"Preliminary research suggests that an AIDS vaccine in development can ramp up the body's immune system, boosting the response to medications HIV-positive patients take.
Years of research will be required to confirm that the vaccine works, and researchers don't yet have the major funding needed to continue and push the experimental vaccine toward the market. Still, there's tremendous potential, said study senior author Dr. Barbara Ensoli, director of the National AIDS Center at the National Institute of Health in Rome, Italy."
Read the article above to learn how the vaccine would work.
Here is some information on HIV testing that you may find helpful to read through. The above article explains that if you get a positive result on any antibody test, you will need a follow-up western blot test (ELISA) to confirm it. Hope this helps!View Thread
Who should win the People's Choice Award this year? Cast your vote here from a list of celebrities who have been featured on the cover of WebMD Magazine, and come back Nov. 3, to see the winner. This year's nominees are passionately involved in health causes from building programs for young athletes to championing new cancer treatments and working to teach people about endometriosis, rosacea, and more.
Here is some more information on HIV and its symptoms in case you are interested. The asymptomatic period of HIV can last 10 years or more, but the only way that you will know if you have contracted HIV is to be tested for it. I know that it is scary, but in order to put your mind at ease and to get the proper treatment if you are positive, it is important that you get tested. It is not healthy for you to live in a constant state of fear or paranoia, and I think that seeing a doctor and expressing your fears is the best thing that you can do. Please let us know what you decide and how you are doing!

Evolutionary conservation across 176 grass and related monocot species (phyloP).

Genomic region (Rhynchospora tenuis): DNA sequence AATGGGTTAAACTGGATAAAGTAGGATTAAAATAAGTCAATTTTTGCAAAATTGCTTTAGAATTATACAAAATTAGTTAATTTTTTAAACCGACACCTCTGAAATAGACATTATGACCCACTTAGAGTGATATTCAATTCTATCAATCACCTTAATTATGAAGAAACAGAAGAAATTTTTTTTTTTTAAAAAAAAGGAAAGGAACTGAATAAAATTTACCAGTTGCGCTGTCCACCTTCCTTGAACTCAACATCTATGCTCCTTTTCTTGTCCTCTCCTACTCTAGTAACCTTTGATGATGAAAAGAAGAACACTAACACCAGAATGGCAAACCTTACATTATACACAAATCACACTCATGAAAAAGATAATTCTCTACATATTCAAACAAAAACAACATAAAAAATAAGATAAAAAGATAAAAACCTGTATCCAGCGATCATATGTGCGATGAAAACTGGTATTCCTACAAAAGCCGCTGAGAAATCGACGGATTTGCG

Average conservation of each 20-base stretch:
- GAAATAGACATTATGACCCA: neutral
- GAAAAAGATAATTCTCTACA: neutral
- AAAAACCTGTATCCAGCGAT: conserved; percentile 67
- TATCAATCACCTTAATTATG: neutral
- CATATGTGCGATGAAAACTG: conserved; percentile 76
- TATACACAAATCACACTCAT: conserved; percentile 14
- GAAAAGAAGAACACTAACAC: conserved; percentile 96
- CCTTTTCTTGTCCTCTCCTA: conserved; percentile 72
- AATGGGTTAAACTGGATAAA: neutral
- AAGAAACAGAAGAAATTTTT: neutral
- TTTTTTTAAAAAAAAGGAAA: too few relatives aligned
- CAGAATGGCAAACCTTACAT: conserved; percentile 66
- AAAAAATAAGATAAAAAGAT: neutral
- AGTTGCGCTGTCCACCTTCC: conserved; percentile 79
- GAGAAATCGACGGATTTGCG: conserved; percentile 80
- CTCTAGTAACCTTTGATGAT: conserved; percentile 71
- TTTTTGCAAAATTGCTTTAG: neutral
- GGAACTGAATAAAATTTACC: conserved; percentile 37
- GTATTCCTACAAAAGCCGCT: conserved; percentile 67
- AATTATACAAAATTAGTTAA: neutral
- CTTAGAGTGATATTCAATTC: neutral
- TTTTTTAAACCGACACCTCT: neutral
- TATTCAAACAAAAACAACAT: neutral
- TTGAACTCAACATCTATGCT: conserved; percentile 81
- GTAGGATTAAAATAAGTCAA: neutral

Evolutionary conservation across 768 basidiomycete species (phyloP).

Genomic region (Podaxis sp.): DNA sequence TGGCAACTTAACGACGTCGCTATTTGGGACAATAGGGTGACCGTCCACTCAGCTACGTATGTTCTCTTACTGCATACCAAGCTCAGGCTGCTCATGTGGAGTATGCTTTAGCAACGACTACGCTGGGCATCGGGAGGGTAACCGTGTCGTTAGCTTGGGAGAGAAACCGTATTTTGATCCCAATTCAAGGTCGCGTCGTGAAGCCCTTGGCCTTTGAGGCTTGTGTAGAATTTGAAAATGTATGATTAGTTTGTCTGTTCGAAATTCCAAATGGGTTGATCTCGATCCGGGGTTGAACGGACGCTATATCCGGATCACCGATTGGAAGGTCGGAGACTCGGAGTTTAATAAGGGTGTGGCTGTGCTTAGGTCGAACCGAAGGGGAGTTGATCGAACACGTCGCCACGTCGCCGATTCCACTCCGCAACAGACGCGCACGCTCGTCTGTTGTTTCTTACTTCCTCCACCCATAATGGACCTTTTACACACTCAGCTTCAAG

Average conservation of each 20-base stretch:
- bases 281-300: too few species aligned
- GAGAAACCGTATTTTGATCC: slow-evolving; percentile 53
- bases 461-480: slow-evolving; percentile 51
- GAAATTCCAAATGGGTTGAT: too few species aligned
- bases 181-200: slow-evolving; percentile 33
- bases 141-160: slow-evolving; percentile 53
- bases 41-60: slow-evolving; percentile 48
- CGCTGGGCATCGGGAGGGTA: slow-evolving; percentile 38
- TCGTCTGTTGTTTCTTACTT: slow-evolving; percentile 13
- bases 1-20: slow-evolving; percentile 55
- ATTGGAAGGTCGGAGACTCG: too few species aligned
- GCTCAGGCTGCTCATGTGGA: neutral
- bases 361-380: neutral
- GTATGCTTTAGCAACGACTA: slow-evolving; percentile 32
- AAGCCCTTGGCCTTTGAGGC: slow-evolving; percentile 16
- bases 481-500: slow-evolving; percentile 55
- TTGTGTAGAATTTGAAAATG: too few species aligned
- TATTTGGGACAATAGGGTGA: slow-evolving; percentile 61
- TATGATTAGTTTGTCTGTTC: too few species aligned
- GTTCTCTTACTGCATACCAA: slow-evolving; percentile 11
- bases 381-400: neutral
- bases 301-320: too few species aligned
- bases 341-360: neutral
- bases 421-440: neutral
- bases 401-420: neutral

The opinions expressed in WebMD Communities are solely those of the User, who may or may not have medical or scientific training. These opinions do not represent the opinions of WebMD. Communities are not reviewed by a WebMD physician or any member of the WebMD editorial staff for accuracy, balance, objectivity, or any other reason except for compliance with our Terms and Conditions. Some of these opinions may contain information about treatments or uses of drug products that have not been approved by the U.S. Food and Drug Administration. WebMD does not endorse any specific product, service or treatment.
Do not consider Communities as medical advice. Never delay or disregard seeking professional medical advice from your doctor or other qualified healthcare provider because of something you have read on WebMD. You should always speak with your doctor before you start, stop, or change any prescribed part of your care plan or treatment. WebMD understands that reading individual, real-life experiences can be a helpful resource, but it is never a substitute for professional medical advice, diagnosis, or treatment from a qualified health care provider. If you think you may have a medical emergency, call your doctor or dial 911 immediately.